So how, exactly does one have fun with quotes?
Glad you asked! If you’re like me, you start by exchanging quotes on a daily basis with your best bud . But not just any quotes, writing quotes, to give each other inspiration. And then you pick the two best quotes of the week to share with the rest of the world - because ... why not? :-D
If the quotes I’ve been featuring seem to be a variation on a theme, there’s a very good reason for this - they’re supposed to give us inspiration to write. I think the fact that we’re able to find such a huge variety is points in our favour.
We usually send them in the morning so we have the whole day to be inspired by them. And I don’t know about Jamie, but I don’t read the one she sends me until I’ve sent hers - I don’t want it to influence which quote I choose. One of these days I fully expect we’ll send each other the same quote - we’ve already sent a quote by the same author on the same day (two different quotes though).
Jamie’s quote this week is another short and sweet one. I admire the way she seems to be able to ferret out the ones that cut right to the chase:
To gain your own voice, you have to forget about having it heard.
This is a great piece of advice. Many creative writing teachers over-emphasize the need for budding writers to find their “voice”, that elusive thing that makes their writing unique and recognizable. But the problems arise when too much time is spent trying to be unique instead of striving to write the best story possible. You may end up with a unique voice, but nobody wants to listen to it.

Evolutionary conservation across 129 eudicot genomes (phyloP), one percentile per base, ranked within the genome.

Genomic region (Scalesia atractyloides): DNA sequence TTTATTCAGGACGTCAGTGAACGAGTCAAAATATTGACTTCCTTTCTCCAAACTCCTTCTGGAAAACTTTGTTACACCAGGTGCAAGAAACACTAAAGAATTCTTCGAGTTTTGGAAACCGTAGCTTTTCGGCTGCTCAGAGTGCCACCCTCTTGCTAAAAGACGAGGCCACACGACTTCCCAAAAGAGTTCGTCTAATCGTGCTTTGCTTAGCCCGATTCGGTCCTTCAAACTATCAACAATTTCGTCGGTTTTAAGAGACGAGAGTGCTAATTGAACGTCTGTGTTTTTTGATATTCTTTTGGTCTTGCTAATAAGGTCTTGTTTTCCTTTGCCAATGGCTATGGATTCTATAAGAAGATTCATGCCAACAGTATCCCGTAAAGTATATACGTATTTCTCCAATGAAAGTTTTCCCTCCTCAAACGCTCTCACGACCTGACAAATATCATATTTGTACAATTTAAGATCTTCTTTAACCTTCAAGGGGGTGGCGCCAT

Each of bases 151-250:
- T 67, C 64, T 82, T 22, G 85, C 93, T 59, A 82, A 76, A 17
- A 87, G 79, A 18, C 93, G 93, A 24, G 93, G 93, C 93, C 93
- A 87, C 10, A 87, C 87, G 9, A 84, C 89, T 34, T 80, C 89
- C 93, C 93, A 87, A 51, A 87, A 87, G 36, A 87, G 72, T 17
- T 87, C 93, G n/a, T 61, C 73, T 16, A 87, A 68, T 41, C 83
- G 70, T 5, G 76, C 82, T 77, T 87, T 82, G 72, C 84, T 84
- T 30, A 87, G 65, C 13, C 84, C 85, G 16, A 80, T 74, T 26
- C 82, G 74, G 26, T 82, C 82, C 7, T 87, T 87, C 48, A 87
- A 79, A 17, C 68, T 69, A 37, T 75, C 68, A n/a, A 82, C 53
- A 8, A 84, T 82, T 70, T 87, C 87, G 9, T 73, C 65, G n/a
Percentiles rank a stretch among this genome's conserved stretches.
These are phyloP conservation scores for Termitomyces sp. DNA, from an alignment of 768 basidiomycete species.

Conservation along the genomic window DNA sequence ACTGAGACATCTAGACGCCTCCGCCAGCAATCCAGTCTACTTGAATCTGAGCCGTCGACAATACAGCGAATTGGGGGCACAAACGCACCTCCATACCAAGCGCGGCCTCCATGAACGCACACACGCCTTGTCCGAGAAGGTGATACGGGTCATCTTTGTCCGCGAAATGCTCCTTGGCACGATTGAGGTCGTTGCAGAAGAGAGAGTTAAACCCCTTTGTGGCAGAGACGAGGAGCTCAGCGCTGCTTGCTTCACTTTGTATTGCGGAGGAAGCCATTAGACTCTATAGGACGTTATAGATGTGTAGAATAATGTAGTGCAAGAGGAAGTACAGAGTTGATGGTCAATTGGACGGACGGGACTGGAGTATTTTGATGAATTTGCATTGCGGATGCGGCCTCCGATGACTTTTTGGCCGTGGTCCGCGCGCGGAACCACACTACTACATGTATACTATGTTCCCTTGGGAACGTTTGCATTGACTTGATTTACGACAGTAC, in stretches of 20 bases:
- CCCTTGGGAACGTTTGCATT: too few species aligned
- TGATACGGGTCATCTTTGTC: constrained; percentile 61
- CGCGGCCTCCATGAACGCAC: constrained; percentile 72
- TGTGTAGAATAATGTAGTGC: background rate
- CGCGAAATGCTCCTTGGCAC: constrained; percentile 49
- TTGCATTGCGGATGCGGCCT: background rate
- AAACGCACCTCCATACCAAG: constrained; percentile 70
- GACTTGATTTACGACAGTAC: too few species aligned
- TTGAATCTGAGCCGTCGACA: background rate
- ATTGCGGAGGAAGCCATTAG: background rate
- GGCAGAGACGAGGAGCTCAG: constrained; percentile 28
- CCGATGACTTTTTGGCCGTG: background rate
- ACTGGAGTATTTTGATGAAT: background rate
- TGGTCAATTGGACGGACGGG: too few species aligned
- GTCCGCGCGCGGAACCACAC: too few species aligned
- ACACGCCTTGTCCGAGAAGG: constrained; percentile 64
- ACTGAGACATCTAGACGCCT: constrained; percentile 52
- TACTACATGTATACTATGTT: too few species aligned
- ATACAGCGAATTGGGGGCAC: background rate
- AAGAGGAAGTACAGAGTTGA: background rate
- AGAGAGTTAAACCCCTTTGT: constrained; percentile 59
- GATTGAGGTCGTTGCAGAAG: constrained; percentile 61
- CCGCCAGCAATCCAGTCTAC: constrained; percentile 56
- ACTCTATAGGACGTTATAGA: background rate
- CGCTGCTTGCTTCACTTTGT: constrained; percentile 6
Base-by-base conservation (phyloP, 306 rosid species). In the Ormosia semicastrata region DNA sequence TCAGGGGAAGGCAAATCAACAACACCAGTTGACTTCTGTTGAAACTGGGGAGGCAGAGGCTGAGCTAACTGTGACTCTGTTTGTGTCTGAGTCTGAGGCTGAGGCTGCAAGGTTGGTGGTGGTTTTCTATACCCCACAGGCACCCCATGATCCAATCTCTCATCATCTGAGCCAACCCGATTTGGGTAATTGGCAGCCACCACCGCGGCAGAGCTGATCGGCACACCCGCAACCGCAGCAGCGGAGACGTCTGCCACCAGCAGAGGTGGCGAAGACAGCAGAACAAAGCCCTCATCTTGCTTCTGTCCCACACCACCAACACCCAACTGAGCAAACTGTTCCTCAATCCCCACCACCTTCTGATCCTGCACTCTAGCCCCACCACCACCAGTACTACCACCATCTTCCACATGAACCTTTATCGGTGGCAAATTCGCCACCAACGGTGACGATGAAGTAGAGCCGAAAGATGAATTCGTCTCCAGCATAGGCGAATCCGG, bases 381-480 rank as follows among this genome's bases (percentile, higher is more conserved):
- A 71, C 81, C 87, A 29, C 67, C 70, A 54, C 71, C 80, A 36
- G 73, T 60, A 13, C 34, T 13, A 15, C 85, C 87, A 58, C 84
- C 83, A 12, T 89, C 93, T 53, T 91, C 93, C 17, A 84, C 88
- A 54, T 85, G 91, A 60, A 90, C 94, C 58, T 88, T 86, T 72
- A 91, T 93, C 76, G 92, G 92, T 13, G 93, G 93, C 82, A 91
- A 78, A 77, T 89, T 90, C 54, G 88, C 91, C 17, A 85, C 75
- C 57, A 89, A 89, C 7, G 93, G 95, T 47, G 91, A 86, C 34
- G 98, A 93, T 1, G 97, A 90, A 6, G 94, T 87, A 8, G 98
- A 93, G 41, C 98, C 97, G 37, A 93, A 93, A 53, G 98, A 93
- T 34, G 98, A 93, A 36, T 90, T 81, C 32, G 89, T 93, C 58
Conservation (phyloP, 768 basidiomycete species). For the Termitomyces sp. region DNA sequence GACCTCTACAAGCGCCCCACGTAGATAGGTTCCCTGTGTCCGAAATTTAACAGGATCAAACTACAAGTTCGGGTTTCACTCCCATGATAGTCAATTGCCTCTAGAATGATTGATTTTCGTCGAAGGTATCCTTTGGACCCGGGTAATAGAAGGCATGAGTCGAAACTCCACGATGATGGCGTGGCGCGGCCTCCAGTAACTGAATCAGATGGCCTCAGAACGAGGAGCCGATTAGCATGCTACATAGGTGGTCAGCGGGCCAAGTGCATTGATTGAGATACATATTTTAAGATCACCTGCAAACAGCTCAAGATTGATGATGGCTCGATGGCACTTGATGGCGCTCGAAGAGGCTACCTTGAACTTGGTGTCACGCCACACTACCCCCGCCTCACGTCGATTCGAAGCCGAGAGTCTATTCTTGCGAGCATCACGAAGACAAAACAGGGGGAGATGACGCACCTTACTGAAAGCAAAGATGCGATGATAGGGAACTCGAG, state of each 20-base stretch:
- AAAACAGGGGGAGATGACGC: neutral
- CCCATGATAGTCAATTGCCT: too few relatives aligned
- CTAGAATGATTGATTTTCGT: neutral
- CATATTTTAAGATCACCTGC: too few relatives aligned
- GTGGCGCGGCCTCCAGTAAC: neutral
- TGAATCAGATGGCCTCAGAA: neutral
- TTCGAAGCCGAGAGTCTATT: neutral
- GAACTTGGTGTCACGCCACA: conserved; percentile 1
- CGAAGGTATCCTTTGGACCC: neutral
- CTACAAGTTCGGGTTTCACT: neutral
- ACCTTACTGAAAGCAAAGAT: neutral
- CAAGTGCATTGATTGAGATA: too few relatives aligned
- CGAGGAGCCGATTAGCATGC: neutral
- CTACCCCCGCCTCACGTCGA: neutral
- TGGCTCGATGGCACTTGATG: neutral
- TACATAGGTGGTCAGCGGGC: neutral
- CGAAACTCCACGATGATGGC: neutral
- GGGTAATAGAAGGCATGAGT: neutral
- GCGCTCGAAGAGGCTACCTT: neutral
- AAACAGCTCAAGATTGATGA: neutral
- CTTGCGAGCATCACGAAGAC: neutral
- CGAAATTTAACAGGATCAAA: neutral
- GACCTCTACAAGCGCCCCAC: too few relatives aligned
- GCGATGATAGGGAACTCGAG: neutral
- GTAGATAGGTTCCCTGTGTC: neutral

I’m not saying that finding your voice isn’t important, but don’t let the search be so all consuming that you forget about the writing. Focus on the writing, on telling the story only you can tell, and before you know it you’ll find your voice without even trying.
Once again, my quote kind of goes with Jamie’s:
A lie was something you told because you were mean or a coward.
A story was something you made up out of something that might have happened. Only you didn't tell it like it was, you told it like you thought it should have been.
― Betty Smith
Again, you’re telling a story that only you can tell. The story itself makes you a writer, the way that you tell it is your voice.
I like to tell people I tell lies for a living. What? It’s true - I make things up and people pay to read them. Writers make the best liars. We exaggerate, we twist and mold the truth and present it in such a way that the reader never knows what’s real and what isn’t. That’s our job. We take lying to a whole new level.
Writers are liars, my dear, surely you know that by now? And yet, things need not have happened to be true. Tales and dreams are the shadow-truths that will endure when mere facts are dust and ashes, and forgot.
― Neil Gaiman, The Sandman, Vol. 3: Dream Country